Speciality goods are a class of consumer goods. Consumer goods can be categorized into convenience goods, shopping goods, and specialty goods. The classification scheme is based on the way consumers purchase. This system is based on the definition that convenience and speciality goods are both purchased with a predetermined pattern in mind. In the case of the convenience good, the pattern is that the most accessible brand will be purchased; in the case of a speciality good, the pattern is that only a specific brand will be purchased. For example, if the customer utilizes an outlet because it is the most accessible, it would be considered, for that customer at least, a convenience store; while one in which the consumer shops even if he has to go considerably out of his way to reach it, would be considered a speciality store. A shopping good is one in which the consumer does not have a predetermined pattern in mind. Likewise, a shopping store is one which the consumer will undertake a search to select a store to patronize.
- Convenience store – convenience good. The consumer prefers to buy the most readily available brand of product at the most accessible store.
- Convenience store – shopping good. The consumer selects his purchase from among the assortment carried by the most accessible store.
- Convenience store – speciality good. The consumer purchases his favored brand from the most accessible store which has the item in stock.
- Shopping store – convenience good. The consumer is indifferent to the brand of product he buys, but shops among different stores in order to secure better retail service and/or lower retail price.
- Shopping store – shopping good. The consumer makes comparisons among both retail controlled factors and factors associated with the product (brand).
- Shopping store – speciality good. The consumer has a sto the brand of the product, but shops among a number of stores in order to secure the best retail service and/or price for this brand.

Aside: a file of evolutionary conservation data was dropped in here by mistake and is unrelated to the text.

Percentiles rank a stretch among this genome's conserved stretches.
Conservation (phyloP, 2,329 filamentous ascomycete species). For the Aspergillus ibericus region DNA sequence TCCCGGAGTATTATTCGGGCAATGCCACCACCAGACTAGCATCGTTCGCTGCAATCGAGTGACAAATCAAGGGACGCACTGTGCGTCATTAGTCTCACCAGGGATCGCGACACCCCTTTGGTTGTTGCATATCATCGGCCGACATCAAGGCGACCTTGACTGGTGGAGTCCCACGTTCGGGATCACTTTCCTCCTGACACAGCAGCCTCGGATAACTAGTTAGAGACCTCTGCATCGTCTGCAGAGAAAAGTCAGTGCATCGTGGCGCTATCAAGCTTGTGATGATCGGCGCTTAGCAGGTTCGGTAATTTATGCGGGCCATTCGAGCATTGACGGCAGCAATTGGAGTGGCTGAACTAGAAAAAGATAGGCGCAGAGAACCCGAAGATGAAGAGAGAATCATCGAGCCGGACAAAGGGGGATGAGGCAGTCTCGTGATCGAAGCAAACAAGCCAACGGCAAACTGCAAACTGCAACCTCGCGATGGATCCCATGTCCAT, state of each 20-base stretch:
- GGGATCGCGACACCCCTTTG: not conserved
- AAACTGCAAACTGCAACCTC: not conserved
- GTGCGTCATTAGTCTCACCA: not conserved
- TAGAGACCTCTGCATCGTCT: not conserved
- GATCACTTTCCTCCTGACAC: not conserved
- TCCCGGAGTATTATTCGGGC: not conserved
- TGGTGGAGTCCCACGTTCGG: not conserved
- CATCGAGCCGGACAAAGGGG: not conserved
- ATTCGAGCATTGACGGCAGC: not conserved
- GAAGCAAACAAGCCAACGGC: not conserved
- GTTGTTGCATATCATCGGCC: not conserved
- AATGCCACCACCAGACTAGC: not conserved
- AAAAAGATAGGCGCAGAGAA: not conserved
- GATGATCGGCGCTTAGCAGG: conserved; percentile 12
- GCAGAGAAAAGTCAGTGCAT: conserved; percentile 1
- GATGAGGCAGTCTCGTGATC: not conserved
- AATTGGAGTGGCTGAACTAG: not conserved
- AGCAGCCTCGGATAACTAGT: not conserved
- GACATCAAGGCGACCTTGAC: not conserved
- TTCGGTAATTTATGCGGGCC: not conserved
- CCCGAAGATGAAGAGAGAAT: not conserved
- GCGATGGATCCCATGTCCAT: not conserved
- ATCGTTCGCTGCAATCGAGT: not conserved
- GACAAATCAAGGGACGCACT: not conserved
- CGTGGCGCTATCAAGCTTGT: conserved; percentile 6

- Speciality store – convenience good. The consumer prefers to trade at a specific store, but is indifferent to the brand of product purchased.
- Speciality store – shopping good. The consumer prefers to trade at a certain store, but is uncertain as to which product he wishes to buy and examines the store’s assortment for the best purchase.
- Speciality store – speciality good. The consumer has both a preference for a particular store and a specific brand. It would be naïve for the channel selector to assume that his market would not fall into only one or perhaps two of the various categories. He must study the market to see where his consumers concentrate.
Brands of high consumer loyalty are less likely to lose sales because they are not in many outlets. A speciality good choice is made by the buyer with respect to its value of the product in his life. When a certain decision has been made, he is unlikely to change the loyalty associated with the product to some other brand. At that moment, the consumer does not worry about the availability of that product in his area of convenience.